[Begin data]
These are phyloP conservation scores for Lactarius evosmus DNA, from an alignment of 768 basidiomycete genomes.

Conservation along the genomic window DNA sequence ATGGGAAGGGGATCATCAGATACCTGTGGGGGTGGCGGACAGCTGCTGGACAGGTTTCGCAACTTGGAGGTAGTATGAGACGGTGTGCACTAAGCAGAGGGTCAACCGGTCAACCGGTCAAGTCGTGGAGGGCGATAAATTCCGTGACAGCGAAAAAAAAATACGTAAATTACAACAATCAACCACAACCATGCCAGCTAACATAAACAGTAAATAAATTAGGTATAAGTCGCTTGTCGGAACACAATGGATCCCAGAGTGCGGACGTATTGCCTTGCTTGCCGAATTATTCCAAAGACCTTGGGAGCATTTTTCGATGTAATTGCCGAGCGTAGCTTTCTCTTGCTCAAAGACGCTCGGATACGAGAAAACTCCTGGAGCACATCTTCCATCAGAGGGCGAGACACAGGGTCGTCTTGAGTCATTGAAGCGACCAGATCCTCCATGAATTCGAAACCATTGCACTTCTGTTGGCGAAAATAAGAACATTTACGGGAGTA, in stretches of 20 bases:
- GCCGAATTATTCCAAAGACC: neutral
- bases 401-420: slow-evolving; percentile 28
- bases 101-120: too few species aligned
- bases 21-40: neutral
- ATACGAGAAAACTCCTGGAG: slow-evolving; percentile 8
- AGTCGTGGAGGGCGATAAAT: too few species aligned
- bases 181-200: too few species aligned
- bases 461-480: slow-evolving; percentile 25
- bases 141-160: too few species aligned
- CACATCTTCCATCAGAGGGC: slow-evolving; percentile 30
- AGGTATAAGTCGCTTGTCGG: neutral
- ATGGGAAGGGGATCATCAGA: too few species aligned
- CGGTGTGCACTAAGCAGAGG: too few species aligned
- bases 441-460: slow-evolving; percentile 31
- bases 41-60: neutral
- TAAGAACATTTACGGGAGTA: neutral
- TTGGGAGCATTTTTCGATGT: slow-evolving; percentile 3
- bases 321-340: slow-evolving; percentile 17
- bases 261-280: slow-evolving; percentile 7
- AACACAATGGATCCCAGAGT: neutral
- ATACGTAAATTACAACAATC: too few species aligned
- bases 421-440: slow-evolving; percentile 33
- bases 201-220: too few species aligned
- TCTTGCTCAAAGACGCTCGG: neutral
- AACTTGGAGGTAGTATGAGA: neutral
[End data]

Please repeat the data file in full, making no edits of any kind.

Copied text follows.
These are phyloP conservation scores for Lactarius evosmus DNA, from an alignment of 768 basidiomycete genomes.

Conservation along the genomic window DNA sequence ATGGGAAGGGGATCATCAGATACCTGTGGGGGTGGCGGACAGCTGCTGGACAGGTTTCGCAACTTGGAGGTAGTATGAGACGGTGTGCACTAAGCAGAGGGTCAACCGGTCAACCGGTCAAGTCGTGGAGGGCGATAAATTCCGTGACAGCGAAAAAAAAATACGTAAATTACAACAATCAACCACAACCATGCCAGCTAACATAAACAGTAAATAAATTAGGTATAAGTCGCTTGTCGGAACACAATGGATCCCAGAGTGCGGACGTATTGCCTTGCTTGCCGAATTATTCCAAAGACCTTGGGAGCATTTTTCGATGTAATTGCCGAGCGTAGCTTTCTCTTGCTCAAAGACGCTCGGATACGAGAAAACTCCTGGAGCACATCTTCCATCAGAGGGCGAGACACAGGGTCGTCTTGAGTCATTGAAGCGACCAGATCCTCCATGAATTCGAAACCATTGCACTTCTGTTGGCGAAAATAAGAACATTTACGGGAGTA, in stretches of 20 bases:
- GCCGAATTATTCCAAAGACC: neutral
- bases 401-420: slow-evolving; percentile 28
- bases 101-120: too few species aligned
- bases 21-40: neutral
- ATACGAGAAAACTCCTGGAG: slow-evolving; percentile 8
- AGTCGTGGAGGGCGATAAAT: too few species aligned
- bases 181-200: too few species aligned
- bases 461-480: slow-evolving; percentile 25
- bases 141-160: too few species aligned
- CACATCTTCCATCAGAGGGC: slow-evolving; percentile 30
- AGGTATAAGTCGCTTGTCGG: neutral
- ATGGGAAGGGGATCATCAGA: too few species aligned
- CGGTGTGCACTAAGCAGAGG: too few species aligned
- bases 441-460: slow-evolving; percentile 31
- bases 41-60: neutral
- TAAGAACATTTACGGGAGTA: neutral
- TTGGGAGCATTTTTCGATGT: slow-evolving; percentile 3
- bases 321-340: slow-evolving; percentile 17
- bases 261-280: slow-evolving; percentile 7
- AACACAATGGATCCCAGAGT: neutral
- ATACGTAAATTACAACAATC: too few species aligned
- bases 421-440: slow-evolving; percentile 33
- bases 201-220: too few species aligned
- TCTTGCTCAAAGACGCTCGG: neutral
- AACTTGGAGGTAGTATGAGA: neutral